Western Fairy Slipper Orchid
Calypso bulbosa (L.) Oakes var. occidentalis (Holz.) Boivin

Collected apparently along a branch of Fish Creek but prior to Hungry Creek while on the Lolo Trail in Idaho Co., Idaho, on 16 Jun 1806. (Source)

Western fairy slipper orchid is a perennial; scapiform; mostly 5 to 20 cm tall. The flowers have sepals and 2 petals alike, magenta with 3 darker veins; lower lip pendent, about 10 mm wide, usually whitish and spotted, streaked inside with brownish-purple, with leaves produced at the top of the corm in the fall and persistent through winter, withering in summer; mostly 3-6 cm. It is in leaf from October to July, in flower from May to June.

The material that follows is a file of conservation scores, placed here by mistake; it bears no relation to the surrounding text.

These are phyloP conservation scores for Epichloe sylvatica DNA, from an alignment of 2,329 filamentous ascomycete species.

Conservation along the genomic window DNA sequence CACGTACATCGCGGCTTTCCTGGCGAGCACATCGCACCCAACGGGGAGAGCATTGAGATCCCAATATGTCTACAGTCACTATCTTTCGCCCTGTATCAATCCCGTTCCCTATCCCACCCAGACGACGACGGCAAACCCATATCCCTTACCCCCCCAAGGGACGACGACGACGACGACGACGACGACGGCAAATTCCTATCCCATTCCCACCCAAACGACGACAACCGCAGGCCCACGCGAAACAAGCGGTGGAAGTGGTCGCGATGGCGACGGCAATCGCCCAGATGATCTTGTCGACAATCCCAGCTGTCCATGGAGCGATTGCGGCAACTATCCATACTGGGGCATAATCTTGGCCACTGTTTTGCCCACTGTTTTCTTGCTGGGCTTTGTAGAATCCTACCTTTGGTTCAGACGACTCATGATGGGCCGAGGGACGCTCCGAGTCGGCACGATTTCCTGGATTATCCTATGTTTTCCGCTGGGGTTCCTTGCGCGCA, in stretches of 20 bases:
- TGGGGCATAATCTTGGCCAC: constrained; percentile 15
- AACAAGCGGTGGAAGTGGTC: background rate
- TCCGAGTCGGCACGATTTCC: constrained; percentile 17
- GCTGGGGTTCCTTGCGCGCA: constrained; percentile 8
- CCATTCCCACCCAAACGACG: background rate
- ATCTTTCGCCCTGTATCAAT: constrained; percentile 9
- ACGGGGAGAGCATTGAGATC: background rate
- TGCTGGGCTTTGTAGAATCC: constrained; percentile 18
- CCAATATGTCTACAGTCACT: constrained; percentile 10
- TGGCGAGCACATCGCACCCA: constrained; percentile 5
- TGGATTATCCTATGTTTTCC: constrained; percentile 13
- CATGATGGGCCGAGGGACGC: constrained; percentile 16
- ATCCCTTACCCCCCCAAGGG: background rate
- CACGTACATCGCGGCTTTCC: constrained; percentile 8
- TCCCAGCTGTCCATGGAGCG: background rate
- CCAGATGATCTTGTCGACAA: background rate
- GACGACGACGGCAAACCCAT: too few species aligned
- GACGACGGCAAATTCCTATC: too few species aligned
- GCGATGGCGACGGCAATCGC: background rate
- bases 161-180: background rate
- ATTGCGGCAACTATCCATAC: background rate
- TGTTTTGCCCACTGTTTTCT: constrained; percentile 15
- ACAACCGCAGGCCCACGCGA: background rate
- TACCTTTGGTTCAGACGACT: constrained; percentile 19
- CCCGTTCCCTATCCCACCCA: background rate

The plant prefers light (sandy), medium (loamy) and heavy (clay) soils. The plant prefers acid and neutral soils. It can grow in full shade (deep woodland) or semi-shade (light woodland). It requires moist or wet soil. It is found in soils rich with decaying leaves and wood, in moist pine or spruce woods and by cool shady streams from sea level to the mid-montane zone of Western North America.

Food Uses
Bulb, which is rather small,  is eaten  raw or cooked.. The corms have a rich, butter-like quality. They were usually boiled by the North American Indians before being eaten, though young maidens would eat them raw as they were believed to increase the size of the bust.

Medicinal Uses
The bulbs have been chewed or the flowers sucked in the treatment of mild epilepsy.